ADVERTISING’S OSCAR WILDE. An appreciation of the work of Geoffrey Seymour. By Mike Everett. It is one of the great ironies of the advertising business that one of its most talented writers is better remembered for his salary than his work. When he joined Saatchi & Saatchi in 1982, Geoff Seymour was paid £100,000 a year, a sum of money that soon became known in advertising circles as a ‘Seymour’. It may have been as an eye-watering amount at theRead more
Posts tagged: #Geoff Seymour
SELLING BREAD FROM A BIKE. Mike Everett.
FINALLY, A POST ABOUT AN AD THAT’S CAN BE SEEN TV TODAY. CHAPTER 2 OF MIKE EVERETT’S BOOK ON ADVERTISING. The famous Hovis ‘Bike Ride’ commercial was relatively easy to write. But, boy, did it take perseverance to find somewhere to film it. In order to understand why the famous Hovis campaign was created it is necessary to return to the dark days of the early seventies. This was a time when Britain was in a mess. Its slow post-warRead more
AUTHOR seeks PUBLISHER for short-term RELATIONSHIP.
I’ve found a great book on advertising; ‘Methods of the Madmen’. The only problem is it’s not available. It’s been written by a friend of mine, Mike Everett, as well as writing the book Mike wrote many great ads whilst at Collett’s and Lowe’s, including the Olympus David Bailey campaign, the freaky ‘Wrangler. That’s what’s going on’, Birds Eye’s ‘Dishonest woman’ and a bunch of Hamlet ads to name but a few. He’s kindly allowed me to feature a few chapters hereRead more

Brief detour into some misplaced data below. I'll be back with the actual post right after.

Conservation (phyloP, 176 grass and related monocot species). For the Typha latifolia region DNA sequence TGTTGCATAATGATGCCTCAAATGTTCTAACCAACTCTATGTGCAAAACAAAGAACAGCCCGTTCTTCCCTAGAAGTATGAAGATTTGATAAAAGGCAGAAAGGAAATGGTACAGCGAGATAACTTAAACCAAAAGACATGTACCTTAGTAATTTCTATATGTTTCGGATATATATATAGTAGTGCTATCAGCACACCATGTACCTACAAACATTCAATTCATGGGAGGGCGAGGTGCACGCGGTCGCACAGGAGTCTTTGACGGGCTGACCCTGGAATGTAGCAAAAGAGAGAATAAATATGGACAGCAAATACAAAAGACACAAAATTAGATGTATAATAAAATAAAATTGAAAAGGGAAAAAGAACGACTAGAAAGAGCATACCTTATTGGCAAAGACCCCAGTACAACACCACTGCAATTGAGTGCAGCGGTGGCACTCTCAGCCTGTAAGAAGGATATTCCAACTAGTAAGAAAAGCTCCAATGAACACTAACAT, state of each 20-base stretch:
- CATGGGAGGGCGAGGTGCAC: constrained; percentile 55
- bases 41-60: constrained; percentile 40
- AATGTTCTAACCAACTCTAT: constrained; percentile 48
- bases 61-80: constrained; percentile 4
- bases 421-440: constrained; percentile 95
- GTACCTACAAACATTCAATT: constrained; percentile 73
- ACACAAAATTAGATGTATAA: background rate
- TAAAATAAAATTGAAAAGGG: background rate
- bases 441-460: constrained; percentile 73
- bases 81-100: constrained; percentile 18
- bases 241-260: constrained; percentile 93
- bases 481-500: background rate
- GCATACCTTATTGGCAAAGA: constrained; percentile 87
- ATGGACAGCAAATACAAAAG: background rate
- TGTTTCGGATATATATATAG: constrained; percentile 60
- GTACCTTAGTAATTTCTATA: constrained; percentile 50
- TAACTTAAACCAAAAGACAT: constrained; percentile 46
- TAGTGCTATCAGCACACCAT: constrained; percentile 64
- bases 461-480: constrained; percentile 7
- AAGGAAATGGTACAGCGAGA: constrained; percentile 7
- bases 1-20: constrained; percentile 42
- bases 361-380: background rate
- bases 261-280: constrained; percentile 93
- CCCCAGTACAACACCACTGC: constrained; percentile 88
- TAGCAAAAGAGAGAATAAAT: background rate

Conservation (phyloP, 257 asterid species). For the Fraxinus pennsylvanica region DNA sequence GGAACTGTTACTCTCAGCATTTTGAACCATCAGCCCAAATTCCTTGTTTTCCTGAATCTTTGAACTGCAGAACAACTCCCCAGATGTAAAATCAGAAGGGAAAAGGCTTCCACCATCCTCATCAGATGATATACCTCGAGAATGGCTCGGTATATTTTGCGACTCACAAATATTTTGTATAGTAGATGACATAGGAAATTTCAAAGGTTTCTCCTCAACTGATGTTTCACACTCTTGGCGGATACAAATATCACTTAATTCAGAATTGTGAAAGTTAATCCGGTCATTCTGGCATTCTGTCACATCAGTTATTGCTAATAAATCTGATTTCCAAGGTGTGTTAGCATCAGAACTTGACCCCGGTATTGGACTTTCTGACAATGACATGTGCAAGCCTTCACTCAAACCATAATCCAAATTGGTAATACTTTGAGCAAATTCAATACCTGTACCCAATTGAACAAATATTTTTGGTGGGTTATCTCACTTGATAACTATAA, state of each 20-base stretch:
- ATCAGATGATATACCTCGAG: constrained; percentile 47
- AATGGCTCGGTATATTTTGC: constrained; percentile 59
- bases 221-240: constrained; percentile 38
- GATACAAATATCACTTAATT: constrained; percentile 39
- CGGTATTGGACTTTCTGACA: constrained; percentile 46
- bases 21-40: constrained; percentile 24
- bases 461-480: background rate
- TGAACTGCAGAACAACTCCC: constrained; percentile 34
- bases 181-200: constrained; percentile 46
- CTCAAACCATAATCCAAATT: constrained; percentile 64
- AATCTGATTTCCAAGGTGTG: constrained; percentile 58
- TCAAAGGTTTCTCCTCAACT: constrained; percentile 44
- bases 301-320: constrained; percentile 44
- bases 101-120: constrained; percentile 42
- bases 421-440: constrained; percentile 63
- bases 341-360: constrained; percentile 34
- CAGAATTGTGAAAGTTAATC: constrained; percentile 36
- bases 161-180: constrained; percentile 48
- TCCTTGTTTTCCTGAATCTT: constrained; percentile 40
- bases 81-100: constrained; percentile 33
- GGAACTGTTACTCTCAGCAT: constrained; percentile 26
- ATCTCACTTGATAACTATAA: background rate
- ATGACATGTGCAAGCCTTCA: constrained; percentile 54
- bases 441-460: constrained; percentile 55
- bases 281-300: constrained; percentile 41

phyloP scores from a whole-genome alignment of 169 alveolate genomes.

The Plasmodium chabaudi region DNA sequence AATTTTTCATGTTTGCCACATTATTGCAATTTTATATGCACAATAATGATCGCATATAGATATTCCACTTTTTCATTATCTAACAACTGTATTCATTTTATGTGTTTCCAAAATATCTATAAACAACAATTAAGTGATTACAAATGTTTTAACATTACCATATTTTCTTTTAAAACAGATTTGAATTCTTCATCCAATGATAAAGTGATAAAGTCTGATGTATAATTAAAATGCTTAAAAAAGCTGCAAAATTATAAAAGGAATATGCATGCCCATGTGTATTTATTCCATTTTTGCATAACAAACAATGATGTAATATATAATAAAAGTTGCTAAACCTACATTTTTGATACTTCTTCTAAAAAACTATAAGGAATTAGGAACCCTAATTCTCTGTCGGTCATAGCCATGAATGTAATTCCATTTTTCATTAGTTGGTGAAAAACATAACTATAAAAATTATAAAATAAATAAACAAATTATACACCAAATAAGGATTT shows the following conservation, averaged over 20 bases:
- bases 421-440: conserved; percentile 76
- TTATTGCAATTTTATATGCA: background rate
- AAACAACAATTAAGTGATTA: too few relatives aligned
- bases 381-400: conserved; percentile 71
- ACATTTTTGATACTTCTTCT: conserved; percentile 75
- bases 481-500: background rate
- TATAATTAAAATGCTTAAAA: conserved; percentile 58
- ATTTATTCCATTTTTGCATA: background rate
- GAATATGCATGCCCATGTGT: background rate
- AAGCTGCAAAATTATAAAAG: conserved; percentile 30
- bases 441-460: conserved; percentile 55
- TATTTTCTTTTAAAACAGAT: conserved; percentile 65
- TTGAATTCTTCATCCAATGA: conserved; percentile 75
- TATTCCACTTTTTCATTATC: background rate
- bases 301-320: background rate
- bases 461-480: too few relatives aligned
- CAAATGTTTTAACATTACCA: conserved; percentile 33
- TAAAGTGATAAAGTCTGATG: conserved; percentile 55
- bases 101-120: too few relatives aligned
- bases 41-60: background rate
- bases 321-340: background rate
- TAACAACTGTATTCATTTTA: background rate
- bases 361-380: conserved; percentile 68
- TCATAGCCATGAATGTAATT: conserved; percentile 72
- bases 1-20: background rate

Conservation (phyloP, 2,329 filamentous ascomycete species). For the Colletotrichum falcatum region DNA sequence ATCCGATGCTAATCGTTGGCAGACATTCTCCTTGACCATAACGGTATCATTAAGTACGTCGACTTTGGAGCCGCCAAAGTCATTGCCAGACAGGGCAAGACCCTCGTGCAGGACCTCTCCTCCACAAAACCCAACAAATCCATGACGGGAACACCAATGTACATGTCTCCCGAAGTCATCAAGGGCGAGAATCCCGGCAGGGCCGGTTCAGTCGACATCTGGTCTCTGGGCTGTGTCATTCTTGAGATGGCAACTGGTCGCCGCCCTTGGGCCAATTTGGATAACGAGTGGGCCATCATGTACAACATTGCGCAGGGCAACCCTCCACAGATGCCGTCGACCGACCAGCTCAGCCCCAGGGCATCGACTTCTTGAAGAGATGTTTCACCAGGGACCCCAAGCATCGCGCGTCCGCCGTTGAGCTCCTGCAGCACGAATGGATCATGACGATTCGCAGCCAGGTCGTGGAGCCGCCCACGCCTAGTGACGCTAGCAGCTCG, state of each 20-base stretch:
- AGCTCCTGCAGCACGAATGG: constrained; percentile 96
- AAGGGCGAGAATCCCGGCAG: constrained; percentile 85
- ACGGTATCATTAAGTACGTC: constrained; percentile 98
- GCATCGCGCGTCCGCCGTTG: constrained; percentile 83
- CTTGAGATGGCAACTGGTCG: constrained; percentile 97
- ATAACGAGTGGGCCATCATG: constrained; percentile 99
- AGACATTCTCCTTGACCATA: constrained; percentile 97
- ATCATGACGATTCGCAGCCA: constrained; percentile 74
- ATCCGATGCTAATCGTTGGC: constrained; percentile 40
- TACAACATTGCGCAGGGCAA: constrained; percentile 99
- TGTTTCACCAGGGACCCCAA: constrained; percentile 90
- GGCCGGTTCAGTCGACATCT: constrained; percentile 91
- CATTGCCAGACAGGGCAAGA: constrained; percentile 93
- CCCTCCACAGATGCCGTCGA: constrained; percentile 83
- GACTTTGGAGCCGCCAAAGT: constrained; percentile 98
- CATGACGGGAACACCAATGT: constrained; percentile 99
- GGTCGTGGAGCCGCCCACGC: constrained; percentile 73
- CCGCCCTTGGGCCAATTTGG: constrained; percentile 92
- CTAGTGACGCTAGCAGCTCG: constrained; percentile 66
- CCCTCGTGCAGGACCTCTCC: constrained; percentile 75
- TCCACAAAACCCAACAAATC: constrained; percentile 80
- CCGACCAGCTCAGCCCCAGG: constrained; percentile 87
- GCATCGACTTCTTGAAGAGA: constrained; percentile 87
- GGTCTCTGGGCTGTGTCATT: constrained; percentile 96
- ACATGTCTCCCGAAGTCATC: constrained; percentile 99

IN-CAMERA 3: John Claridge.
I did this ad for free. My theory was; get freelance work, do it free in exchange for a free hand. I thought it would allow me to get together better work than I could in my day job. At the time asking John Claridge to shoot your layout was like asking Jay Z to write your jingle. The chances are he’s going to say no, but if he said yes, you’d almost certainly have a good ad. He said yes. The result wasRead more
INTERVIEW: Jeremy Sinclair.
Occasionally, very occasionally, a client will ask me advice on how they should judge their advertising. It’s easy to tell a terrible ad from a great one, but it’s rare to have such a big gap between ideas. A more likely comparison be trying to assess average against quite good? good against great? Some creative people will advise that ‘If it’s right, you’ll feel it in your gut’. Sometimes true, but not really helpful. I tend to give them a copy of the page above.Read more